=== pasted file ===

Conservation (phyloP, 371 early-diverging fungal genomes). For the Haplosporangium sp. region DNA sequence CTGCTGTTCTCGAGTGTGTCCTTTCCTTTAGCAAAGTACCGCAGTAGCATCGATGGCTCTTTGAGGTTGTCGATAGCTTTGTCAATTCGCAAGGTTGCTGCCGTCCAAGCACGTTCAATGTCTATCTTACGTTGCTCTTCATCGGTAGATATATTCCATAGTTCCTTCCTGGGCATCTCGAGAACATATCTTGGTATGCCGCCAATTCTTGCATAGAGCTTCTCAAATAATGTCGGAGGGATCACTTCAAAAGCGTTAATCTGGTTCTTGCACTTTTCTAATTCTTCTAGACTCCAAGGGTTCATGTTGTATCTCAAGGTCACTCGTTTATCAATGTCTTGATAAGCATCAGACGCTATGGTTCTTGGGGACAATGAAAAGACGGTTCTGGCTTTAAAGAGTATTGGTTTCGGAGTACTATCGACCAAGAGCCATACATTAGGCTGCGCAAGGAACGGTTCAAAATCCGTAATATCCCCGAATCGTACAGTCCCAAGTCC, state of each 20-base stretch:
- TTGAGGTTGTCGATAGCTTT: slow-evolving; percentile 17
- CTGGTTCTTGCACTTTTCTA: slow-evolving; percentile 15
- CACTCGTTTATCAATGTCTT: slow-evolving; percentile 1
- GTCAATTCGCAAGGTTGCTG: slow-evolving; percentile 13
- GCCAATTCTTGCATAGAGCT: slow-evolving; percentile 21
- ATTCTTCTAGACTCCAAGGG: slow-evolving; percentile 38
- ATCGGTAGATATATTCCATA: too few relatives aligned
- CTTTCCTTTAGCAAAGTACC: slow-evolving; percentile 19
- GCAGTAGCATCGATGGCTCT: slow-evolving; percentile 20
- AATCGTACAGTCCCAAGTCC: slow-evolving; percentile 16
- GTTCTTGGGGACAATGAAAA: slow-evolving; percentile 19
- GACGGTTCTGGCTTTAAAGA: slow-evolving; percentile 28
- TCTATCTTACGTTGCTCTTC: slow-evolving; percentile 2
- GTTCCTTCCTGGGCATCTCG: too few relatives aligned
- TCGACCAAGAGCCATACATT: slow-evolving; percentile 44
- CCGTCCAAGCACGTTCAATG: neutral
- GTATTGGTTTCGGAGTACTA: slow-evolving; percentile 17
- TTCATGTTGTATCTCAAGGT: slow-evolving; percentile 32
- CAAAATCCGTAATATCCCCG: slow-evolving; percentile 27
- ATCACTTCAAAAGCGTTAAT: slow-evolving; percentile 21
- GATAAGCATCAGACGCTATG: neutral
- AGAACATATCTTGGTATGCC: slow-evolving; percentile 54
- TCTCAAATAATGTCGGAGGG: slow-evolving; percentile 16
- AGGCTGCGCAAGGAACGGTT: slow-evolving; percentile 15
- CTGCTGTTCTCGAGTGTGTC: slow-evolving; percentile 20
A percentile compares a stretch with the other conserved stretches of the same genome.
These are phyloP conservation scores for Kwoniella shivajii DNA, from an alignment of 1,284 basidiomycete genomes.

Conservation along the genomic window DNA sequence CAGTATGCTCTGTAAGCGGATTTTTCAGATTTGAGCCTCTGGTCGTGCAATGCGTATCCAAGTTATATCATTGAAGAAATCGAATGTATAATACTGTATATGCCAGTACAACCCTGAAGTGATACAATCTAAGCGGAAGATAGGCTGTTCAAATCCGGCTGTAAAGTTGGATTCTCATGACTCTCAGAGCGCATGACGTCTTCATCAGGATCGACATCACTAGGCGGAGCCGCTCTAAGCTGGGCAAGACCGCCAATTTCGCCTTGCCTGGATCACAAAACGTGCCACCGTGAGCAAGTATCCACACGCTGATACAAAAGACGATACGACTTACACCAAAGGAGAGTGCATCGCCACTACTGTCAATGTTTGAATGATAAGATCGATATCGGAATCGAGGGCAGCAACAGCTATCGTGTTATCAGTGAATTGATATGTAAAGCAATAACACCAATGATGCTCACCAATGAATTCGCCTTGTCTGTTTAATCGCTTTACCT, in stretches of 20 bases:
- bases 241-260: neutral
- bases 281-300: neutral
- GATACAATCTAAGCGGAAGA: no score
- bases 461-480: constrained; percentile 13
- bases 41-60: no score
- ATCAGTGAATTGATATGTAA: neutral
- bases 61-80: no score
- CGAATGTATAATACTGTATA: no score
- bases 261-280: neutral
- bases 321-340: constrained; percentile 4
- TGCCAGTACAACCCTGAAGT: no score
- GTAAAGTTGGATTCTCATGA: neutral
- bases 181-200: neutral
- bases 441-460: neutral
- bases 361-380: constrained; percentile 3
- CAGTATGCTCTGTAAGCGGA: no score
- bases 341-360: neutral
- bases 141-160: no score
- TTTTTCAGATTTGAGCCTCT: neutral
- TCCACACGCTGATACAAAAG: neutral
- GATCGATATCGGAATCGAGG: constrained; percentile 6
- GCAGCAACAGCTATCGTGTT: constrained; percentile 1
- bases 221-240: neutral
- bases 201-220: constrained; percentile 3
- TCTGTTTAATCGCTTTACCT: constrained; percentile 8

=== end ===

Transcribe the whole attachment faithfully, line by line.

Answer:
Conservation (phyloP, 371 early-diverging fungal genomes). For the Haplosporangium sp. region DNA sequence CTGCTGTTCTCGAGTGTGTCCTTTCCTTTAGCAAAGTACCGCAGTAGCATCGATGGCTCTTTGAGGTTGTCGATAGCTTTGTCAATTCGCAAGGTTGCTGCCGTCCAAGCACGTTCAATGTCTATCTTACGTTGCTCTTCATCGGTAGATATATTCCATAGTTCCTTCCTGGGCATCTCGAGAACATATCTTGGTATGCCGCCAATTCTTGCATAGAGCTTCTCAAATAATGTCGGAGGGATCACTTCAAAAGCGTTAATCTGGTTCTTGCACTTTTCTAATTCTTCTAGACTCCAAGGGTTCATGTTGTATCTCAAGGTCACTCGTTTATCAATGTCTTGATAAGCATCAGACGCTATGGTTCTTGGGGACAATGAAAAGACGGTTCTGGCTTTAAAGAGTATTGGTTTCGGAGTACTATCGACCAAGAGCCATACATTAGGCTGCGCAAGGAACGGTTCAAAATCCGTAATATCCCCGAATCGTACAGTCCCAAGTCC, state of each 20-base stretch:
- TTGAGGTTGTCGATAGCTTT: slow-evolving; percentile 17
- CTGGTTCTTGCACTTTTCTA: slow-evolving; percentile 15
- CACTCGTTTATCAATGTCTT: slow-evolving; percentile 1
- GTCAATTCGCAAGGTTGCTG: slow-evolving; percentile 13
- GCCAATTCTTGCATAGAGCT: slow-evolving; percentile 21
- ATTCTTCTAGACTCCAAGGG: slow-evolving; percentile 38
- ATCGGTAGATATATTCCATA: too few relatives aligned
- CTTTCCTTTAGCAAAGTACC: slow-evolving; percentile 19
- GCAGTAGCATCGATGGCTCT: slow-evolving; percentile 20
- AATCGTACAGTCCCAAGTCC: slow-evolving; percentile 16
- GTTCTTGGGGACAATGAAAA: slow-evolving; percentile 19
- GACGGTTCTGGCTTTAAAGA: slow-evolving; percentile 28
- TCTATCTTACGTTGCTCTTC: slow-evolving; percentile 2
- GTTCCTTCCTGGGCATCTCG: too few relatives aligned
- TCGACCAAGAGCCATACATT: slow-evolving; percentile 44
- CCGTCCAAGCACGTTCAATG: neutral
- GTATTGGTTTCGGAGTACTA: slow-evolving; percentile 17
- TTCATGTTGTATCTCAAGGT: slow-evolving; percentile 32
- CAAAATCCGTAATATCCCCG: slow-evolving; percentile 27
- ATCACTTCAAAAGCGTTAAT: slow-evolving; percentile 21
- GATAAGCATCAGACGCTATG: neutral
- AGAACATATCTTGGTATGCC: slow-evolving; percentile 54
- TCTCAAATAATGTCGGAGGG: slow-evolving; percentile 16
- AGGCTGCGCAAGGAACGGTT: slow-evolving; percentile 15
- CTGCTGTTCTCGAGTGTGTC: slow-evolving; percentile 20
A percentile compares a stretch with the other conserved stretches of the same genome.
These are phyloP conservation scores for Kwoniella shivajii DNA, from an alignment of 1,284 basidiomycete genomes.

Conservation along the genomic window DNA sequence CAGTATGCTCTGTAAGCGGATTTTTCAGATTTGAGCCTCTGGTCGTGCAATGCGTATCCAAGTTATATCATTGAAGAAATCGAATGTATAATACTGTATATGCCAGTACAACCCTGAAGTGATACAATCTAAGCGGAAGATAGGCTGTTCAAATCCGGCTGTAAAGTTGGATTCTCATGACTCTCAGAGCGCATGACGTCTTCATCAGGATCGACATCACTAGGCGGAGCCGCTCTAAGCTGGGCAAGACCGCCAATTTCGCCTTGCCTGGATCACAAAACGTGCCACCGTGAGCAAGTATCCACACGCTGATACAAAAGACGATACGACTTACACCAAAGGAGAGTGCATCGCCACTACTGTCAATGTTTGAATGATAAGATCGATATCGGAATCGAGGGCAGCAACAGCTATCGTGTTATCAGTGAATTGATATGTAAAGCAATAACACCAATGATGCTCACCAATGAATTCGCCTTGTCTGTTTAATCGCTTTACCT, in stretches of 20 bases:
- bases 241-260: neutral
- bases 281-300: neutral
- GATACAATCTAAGCGGAAGA: no score
- bases 461-480: constrained; percentile 13
- bases 41-60: no score
- ATCAGTGAATTGATATGTAA: neutral
- bases 61-80: no score
- CGAATGTATAATACTGTATA: no score
- bases 261-280: neutral
- bases 321-340: constrained; percentile 4
- TGCCAGTACAACCCTGAAGT: no score
- GTAAAGTTGGATTCTCATGA: neutral
- bases 181-200: neutral
- bases 441-460: neutral
- bases 361-380: constrained; percentile 3
- CAGTATGCTCTGTAAGCGGA: no score
- bases 341-360: neutral
- bases 141-160: no score
- TTTTTCAGATTTGAGCCTCT: neutral
- TCCACACGCTGATACAAAAG: neutral
- GATCGATATCGGAATCGAGG: constrained; percentile 6
- GCAGCAACAGCTATCGTGTT: constrained; percentile 1
- bases 221-240: neutral
- bases 201-220: constrained; percentile 3
- TCTGTTTAATCGCTTTACCT: constrained; percentile 8